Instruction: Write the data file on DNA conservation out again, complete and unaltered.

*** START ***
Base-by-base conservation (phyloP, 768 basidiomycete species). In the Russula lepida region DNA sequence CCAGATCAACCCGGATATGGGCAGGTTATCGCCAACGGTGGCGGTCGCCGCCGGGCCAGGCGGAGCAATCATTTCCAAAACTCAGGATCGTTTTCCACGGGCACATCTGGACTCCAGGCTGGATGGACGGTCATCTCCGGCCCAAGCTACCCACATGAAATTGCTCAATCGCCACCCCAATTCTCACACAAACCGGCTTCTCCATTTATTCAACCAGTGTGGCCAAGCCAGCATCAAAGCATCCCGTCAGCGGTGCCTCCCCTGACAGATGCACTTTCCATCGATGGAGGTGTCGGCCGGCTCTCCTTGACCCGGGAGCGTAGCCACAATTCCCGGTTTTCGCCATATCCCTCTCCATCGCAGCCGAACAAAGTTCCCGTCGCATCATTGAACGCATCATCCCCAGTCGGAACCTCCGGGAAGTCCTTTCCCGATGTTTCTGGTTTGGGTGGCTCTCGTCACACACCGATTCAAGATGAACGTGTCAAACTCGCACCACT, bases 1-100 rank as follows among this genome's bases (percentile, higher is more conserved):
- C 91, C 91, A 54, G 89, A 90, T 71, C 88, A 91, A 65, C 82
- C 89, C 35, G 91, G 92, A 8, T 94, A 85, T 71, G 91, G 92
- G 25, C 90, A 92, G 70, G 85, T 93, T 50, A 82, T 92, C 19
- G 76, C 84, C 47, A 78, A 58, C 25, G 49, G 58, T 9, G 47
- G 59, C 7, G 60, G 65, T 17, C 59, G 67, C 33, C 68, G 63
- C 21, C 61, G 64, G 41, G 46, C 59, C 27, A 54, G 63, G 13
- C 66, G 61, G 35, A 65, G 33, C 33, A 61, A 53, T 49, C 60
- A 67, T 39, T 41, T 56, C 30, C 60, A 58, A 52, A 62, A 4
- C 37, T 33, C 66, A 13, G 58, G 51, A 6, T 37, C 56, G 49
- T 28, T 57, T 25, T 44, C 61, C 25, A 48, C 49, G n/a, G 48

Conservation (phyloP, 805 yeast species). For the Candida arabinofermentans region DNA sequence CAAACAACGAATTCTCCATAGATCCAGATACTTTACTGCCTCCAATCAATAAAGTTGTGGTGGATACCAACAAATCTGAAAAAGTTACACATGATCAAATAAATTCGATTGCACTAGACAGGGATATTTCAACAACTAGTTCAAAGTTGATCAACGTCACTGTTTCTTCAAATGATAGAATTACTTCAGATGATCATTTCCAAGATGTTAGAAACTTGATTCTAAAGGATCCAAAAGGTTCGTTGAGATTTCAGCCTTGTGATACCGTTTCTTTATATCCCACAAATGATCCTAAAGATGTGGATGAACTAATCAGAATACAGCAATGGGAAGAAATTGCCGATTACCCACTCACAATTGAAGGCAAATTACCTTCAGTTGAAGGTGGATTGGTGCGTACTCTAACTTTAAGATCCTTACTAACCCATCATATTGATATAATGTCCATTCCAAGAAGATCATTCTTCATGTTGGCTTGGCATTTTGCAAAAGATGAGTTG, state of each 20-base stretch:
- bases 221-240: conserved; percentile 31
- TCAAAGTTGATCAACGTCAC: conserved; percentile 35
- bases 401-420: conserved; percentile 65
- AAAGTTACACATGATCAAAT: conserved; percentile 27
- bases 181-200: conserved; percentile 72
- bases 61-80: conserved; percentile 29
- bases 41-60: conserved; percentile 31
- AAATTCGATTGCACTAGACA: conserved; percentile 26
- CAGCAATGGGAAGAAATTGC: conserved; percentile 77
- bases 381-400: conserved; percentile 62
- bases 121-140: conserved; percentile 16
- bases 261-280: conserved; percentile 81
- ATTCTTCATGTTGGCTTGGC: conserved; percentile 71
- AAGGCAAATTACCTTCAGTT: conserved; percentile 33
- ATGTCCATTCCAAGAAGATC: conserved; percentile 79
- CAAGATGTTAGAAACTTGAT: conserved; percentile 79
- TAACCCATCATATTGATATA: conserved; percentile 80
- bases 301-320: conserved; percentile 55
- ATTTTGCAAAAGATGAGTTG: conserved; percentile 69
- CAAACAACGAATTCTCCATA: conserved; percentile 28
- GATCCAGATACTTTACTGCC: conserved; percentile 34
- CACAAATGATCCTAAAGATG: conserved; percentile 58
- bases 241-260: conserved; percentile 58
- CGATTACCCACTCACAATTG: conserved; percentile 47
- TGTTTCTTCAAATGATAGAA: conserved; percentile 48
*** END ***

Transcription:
Base-by-base conservation (phyloP, 768 basidiomycete species). In the Russula lepida region DNA sequence CCAGATCAACCCGGATATGGGCAGGTTATCGCCAACGGTGGCGGTCGCCGCCGGGCCAGGCGGAGCAATCATTTCCAAAACTCAGGATCGTTTTCCACGGGCACATCTGGACTCCAGGCTGGATGGACGGTCATCTCCGGCCCAAGCTACCCACATGAAATTGCTCAATCGCCACCCCAATTCTCACACAAACCGGCTTCTCCATTTATTCAACCAGTGTGGCCAAGCCAGCATCAAAGCATCCCGTCAGCGGTGCCTCCCCTGACAGATGCACTTTCCATCGATGGAGGTGTCGGCCGGCTCTCCTTGACCCGGGAGCGTAGCCACAATTCCCGGTTTTCGCCATATCCCTCTCCATCGCAGCCGAACAAAGTTCCCGTCGCATCATTGAACGCATCATCCCCAGTCGGAACCTCCGGGAAGTCCTTTCCCGATGTTTCTGGTTTGGGTGGCTCTCGTCACACACCGATTCAAGATGAACGTGTCAAACTCGCACCACT, bases 1-100 rank as follows among this genome's bases (percentile, higher is more conserved):
- C 91, C 91, A 54, G 89, A 90, T 71, C 88, A 91, A 65, C 82
- C 89, C 35, G 91, G 92, A 8, T 94, A 85, T 71, G 91, G 92
- G 25, C 90, A 92, G 70, G 85, T 93, T 50, A 82, T 92, C 19
- G 76, C 84, C 47, A 78, A 58, C 25, G 49, G 58, T 9, G 47
- G 59, C 7, G 60, G 65, T 17, C 59, G 67, C 33, C 68, G 63
- C 21, C 61, G 64, G 41, G 46, C 59, C 27, A 54, G 63, G 13
- C 66, G 61, G 35, A 65, G 33, C 33, A 61, A 53, T 49, C 60
- A 67, T 39, T 41, T 56, C 30, C 60, A 58, A 52, A 62, A 4
- C 37, T 33, C 66, A 13, G 58, G 51, A 6, T 37, C 56, G 49
- T 28, T 57, T 25, T 44, C 61, C 25, A 48, C 49, G n/a, G 48

Conservation (phyloP, 805 yeast species). For the Candida arabinofermentans region DNA sequence CAAACAACGAATTCTCCATAGATCCAGATACTTTACTGCCTCCAATCAATAAAGTTGTGGTGGATACCAACAAATCTGAAAAAGTTACACATGATCAAATAAATTCGATTGCACTAGACAGGGATATTTCAACAACTAGTTCAAAGTTGATCAACGTCACTGTTTCTTCAAATGATAGAATTACTTCAGATGATCATTTCCAAGATGTTAGAAACTTGATTCTAAAGGATCCAAAAGGTTCGTTGAGATTTCAGCCTTGTGATACCGTTTCTTTATATCCCACAAATGATCCTAAAGATGTGGATGAACTAATCAGAATACAGCAATGGGAAGAAATTGCCGATTACCCACTCACAATTGAAGGCAAATTACCTTCAGTTGAAGGTGGATTGGTGCGTACTCTAACTTTAAGATCCTTACTAACCCATCATATTGATATAATGTCCATTCCAAGAAGATCATTCTTCATGTTGGCTTGGCATTTTGCAAAAGATGAGTTG, state of each 20-base stretch:
- bases 221-240: conserved; percentile 31
- TCAAAGTTGATCAACGTCAC: conserved; percentile 35
- bases 401-420: conserved; percentile 65
- AAAGTTACACATGATCAAAT: conserved; percentile 27
- bases 181-200: conserved; percentile 72
- bases 61-80: conserved; percentile 29
- bases 41-60: conserved; percentile 31
- AAATTCGATTGCACTAGACA: conserved; percentile 26
- CAGCAATGGGAAGAAATTGC: conserved; percentile 77
- bases 381-400: conserved; percentile 62
- bases 121-140: conserved; percentile 16
- bases 261-280: conserved; percentile 81
- ATTCTTCATGTTGGCTTGGC: conserved; percentile 71
- AAGGCAAATTACCTTCAGTT: conserved; percentile 33
- ATGTCCATTCCAAGAAGATC: conserved; percentile 79
- CAAGATGTTAGAAACTTGAT: conserved; percentile 79
- TAACCCATCATATTGATATA: conserved; percentile 80
- bases 301-320: conserved; percentile 55
- ATTTTGCAAAAGATGAGTTG: conserved; percentile 69
- CAAACAACGAATTCTCCATA: conserved; percentile 28
- GATCCAGATACTTTACTGCC: conserved; percentile 34
- CACAAATGATCCTAAAGATG: conserved; percentile 58
- bases 241-260: conserved; percentile 58
- CGATTACCCACTCACAATTG: conserved; percentile 47
- TGTTTCTTCAAATGATAGAA: conserved; percentile 48